When audiences met Frank Underwood, back in 2013, he was putting an injured dog out of its misery. “There are two kinds of pain,” Underwood said straight into the camera. “The sort of pain that makes you strong. Or useless pain, the sort of pain that’s only suffering. I have no patience for useless things.”
“I think in many ways that first episode of ‘House of Cards’ does provide a real metaphor for the changing media environment,” said Robert Thompson, a television professor at Syracuse University. “All kinds of things are going to happen now, but it isn’t going to be pretty.”
Netflix sunk $100 million into that first season of “House of Cards,” hiring a big-name director and well-known actors like Spacey and Robin Wright. The show marked the first big success for high-quality, online-only television and helped usher in streaming services as legitimate players in the industry.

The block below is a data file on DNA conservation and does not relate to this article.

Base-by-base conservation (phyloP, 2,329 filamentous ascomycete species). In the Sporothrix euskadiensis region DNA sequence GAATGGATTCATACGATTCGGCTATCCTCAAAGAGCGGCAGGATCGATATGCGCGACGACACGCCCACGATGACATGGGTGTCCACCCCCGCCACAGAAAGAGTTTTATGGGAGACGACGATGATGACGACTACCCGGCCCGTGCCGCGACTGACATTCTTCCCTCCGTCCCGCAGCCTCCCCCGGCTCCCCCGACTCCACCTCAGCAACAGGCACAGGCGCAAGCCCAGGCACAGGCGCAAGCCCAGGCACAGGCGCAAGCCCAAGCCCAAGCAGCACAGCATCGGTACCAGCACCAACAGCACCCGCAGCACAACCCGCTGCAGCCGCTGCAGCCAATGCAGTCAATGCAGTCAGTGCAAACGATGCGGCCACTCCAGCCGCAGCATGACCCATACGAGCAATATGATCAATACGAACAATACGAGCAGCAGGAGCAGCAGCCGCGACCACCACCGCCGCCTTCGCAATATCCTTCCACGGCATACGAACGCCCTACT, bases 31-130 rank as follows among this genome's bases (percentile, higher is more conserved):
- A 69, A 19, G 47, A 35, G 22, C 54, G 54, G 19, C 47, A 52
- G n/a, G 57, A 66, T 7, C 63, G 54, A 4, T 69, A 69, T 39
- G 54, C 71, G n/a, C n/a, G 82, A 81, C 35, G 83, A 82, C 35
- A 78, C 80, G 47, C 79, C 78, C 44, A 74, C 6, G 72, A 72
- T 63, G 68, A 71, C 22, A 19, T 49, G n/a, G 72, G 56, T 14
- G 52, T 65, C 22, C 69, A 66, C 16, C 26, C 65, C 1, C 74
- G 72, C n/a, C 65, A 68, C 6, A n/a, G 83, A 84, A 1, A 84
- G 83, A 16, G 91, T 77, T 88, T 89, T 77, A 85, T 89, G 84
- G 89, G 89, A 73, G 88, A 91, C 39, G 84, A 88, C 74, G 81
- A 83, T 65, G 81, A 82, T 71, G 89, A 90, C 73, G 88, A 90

It also planted the seeds of cord cutting.
“It was a huge wake up call, that here was a big new threat, the internet, and it was finally good enough to really be a significant business,” said Marc Tayer, author of “Televisionaries: Inside the Chaos and Innovation of the Digital Revolution.”
“House of Cards” also fueled what would become an all out battle for original content.
Today Netflix, Amazon and Hulu produce dozens of shows; many of them as good, or better, than what’s on the networks and cable.
“It’s led to sort of a feeding frenzy with more money chasing the best writers, the best directors, the best actors,” said Tayer.
And, a feeding frenzy for viewers.
Sure, there have been TV marathons for decades. We couldalways binge watch “24” on DVD, and stockpile episodes of “Friends” on our DVRs to play back later in bulk.
But with “House of Cards” Netflix gave consumers control over new programs at the start of the season. Letting us decide when, and how much, political scheming we want to watch at once.